Pacific Porgy

Pacific Porgy, Calamus brachysomus

The Pacific Porgy, Calamus brachysomus, whose common Spanish name is Pluma Marotilla and local name is Mojarra is a member of the Porgy or Sparidae Family, known collectively as “Plumas” in Mexico.

The Pacific Porgy is characterized by the distinct, steep straight profile of its large forehead, large silvery lips, long broad snout, and a deep compressed body. It is silvery brown, with irregular brown blotches with five obscure bars on its sides (which are highly visible upon collection but fade quickly). They are reported to have a barred or blotched color pattern when hiding which fades when they swim into the open. The mouth is small with the lower jaw having two rows of conical enlarged teeth, canines at the front and molar like in the rear. The anal fin has three spines and ten rays, the caudal fin is forked, the dorsal fin is low with 12 or 13 spines and 11 to 13 spines with the third and fourth being the longest, and the pectoral fins are long with 13 to 16 rays and a black axil reaching past the anal fin origin. The body is covered with smooth scales.

Pacific Porgy are found in clear water adjacent to coral and rocky reefs relatively close to shore at depths up to 260 feet. They reach a maximum length of 61 cm (24.0 inches). The Pacific Porgy has a wide distribution being found in all coastal Mexican waters of the Pacific.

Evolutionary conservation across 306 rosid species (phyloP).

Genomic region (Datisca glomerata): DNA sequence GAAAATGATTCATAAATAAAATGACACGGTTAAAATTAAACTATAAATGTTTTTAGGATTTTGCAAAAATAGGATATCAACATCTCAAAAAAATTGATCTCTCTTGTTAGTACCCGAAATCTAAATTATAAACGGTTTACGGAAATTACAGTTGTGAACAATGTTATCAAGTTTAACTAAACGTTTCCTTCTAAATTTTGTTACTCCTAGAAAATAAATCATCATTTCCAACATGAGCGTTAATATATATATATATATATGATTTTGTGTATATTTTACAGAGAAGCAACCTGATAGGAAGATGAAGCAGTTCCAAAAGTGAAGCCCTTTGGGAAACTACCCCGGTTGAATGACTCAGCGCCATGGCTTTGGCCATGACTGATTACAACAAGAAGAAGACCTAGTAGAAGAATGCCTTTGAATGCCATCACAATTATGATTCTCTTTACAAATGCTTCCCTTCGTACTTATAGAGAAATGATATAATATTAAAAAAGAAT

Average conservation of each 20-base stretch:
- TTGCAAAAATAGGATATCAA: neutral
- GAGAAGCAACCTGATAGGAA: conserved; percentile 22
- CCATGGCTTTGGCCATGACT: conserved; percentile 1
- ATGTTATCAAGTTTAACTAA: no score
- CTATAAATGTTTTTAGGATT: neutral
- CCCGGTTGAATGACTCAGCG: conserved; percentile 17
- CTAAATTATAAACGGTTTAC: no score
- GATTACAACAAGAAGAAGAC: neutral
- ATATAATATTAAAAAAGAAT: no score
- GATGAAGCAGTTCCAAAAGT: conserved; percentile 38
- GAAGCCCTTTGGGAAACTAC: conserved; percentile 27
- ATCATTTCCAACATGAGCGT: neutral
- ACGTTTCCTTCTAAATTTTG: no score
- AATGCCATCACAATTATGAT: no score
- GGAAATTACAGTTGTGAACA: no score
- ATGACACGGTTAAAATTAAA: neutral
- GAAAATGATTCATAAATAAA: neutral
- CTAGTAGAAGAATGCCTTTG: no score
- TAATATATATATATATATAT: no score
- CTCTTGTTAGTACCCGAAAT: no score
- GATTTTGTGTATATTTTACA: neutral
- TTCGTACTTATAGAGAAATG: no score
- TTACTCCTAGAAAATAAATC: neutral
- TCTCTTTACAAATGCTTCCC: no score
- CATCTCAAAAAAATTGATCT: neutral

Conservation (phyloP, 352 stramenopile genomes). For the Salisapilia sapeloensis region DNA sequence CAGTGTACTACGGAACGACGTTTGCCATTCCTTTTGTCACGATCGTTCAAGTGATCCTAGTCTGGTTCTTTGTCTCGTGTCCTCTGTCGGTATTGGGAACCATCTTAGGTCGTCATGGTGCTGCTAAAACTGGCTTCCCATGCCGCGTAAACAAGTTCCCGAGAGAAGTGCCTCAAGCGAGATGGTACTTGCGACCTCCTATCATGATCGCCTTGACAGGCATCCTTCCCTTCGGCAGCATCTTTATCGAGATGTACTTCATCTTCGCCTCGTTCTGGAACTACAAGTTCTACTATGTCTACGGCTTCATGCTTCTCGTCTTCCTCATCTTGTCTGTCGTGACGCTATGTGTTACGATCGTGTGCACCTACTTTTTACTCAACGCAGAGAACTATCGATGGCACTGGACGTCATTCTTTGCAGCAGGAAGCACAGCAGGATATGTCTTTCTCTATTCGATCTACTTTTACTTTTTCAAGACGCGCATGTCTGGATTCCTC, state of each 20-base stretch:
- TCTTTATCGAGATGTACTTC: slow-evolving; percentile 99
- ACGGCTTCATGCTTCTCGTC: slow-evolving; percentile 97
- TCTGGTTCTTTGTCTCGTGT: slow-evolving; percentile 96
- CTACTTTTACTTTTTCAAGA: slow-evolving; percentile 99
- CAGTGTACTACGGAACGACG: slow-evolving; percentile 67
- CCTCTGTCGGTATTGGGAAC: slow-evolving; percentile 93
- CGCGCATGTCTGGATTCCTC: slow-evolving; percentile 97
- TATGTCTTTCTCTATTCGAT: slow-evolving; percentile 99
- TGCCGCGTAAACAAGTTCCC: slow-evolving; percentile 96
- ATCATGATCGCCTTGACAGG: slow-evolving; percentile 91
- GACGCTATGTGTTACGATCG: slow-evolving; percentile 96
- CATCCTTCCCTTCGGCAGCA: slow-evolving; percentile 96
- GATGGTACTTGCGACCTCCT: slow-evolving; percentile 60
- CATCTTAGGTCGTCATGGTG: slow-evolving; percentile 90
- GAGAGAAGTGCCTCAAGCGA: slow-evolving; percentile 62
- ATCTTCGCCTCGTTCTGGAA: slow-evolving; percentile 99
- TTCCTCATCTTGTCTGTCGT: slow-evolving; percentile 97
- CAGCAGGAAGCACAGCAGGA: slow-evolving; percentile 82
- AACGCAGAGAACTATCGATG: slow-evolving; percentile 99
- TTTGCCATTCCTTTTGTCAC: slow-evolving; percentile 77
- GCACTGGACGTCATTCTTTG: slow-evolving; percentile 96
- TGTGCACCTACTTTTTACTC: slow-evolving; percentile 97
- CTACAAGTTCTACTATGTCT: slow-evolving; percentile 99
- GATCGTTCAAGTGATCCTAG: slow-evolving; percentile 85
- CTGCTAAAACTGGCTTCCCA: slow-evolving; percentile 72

The Pacific Porgy is an easy fish to identify and cannot be easily confused with any other species.

The Pacific Porgy is fairly abundant at certain times of the year and can be caught out of 100-foot water on traditional bottom rigs utilizing cut squid or small chunks of fish. Initially they are very strong foes but normally “give up” at about the 50-foot depth level. They are an excellent food fish and one of the very best the Sea of Cortez has to offer. As pictured below, however, about 10% of the population contains a small granular unknown parasite within the meat and care must to taken to avoid the consumption of this meat and we recommend that this meat be discarded. This parasite has a local name of  Trichina and is also found in larger Pacific Sierra.

Pacific Porgy, Calamus brachysomus: Fish caught out of 100-foot water off Point Palmilla, Baja California Sur, March 2014, using a Sabiki rig tipped with squid. Length: 34 cm (13.4 inches).
Pacific Porgy, Calamus brachysomus: Fish caught out of 100-foot water off Point Palmilla, Baja California Sur, March 2014, using a Sabiki rig tipped with squid. Length: 34 cm (13.4 inches).
Pacific Porgy, Calamus brachysomus: Fish caught out of 100-foot water off Point Palmilla, Baja California Sur, April 2012, using a Sabiki rig tipped with squid. Length: 35 cm (13.8 inches). Note the shape of the head profile versus the fish pictured above.
Pacific Porgy, Calamus brachysomus: Fish caught out of 100-foot water off Point Palmilla, Baja California Sur, April 2012, using a Sabiki rig tipped with squid. Length: 35 cm (13.8 inches). Note the shape of the head profile versus the fish pictured above.
Pacific Porgy, Calamus brachysomus. A Fillet containing a small amounts of an unknown granular parasite. We do not recommend such meat should be consumed by humans.
Pacific Porgy, Calamus brachysomus. A fillet containing a small amounts of an unknown granular parasite. We do not recommend such meat should be consumed by humans.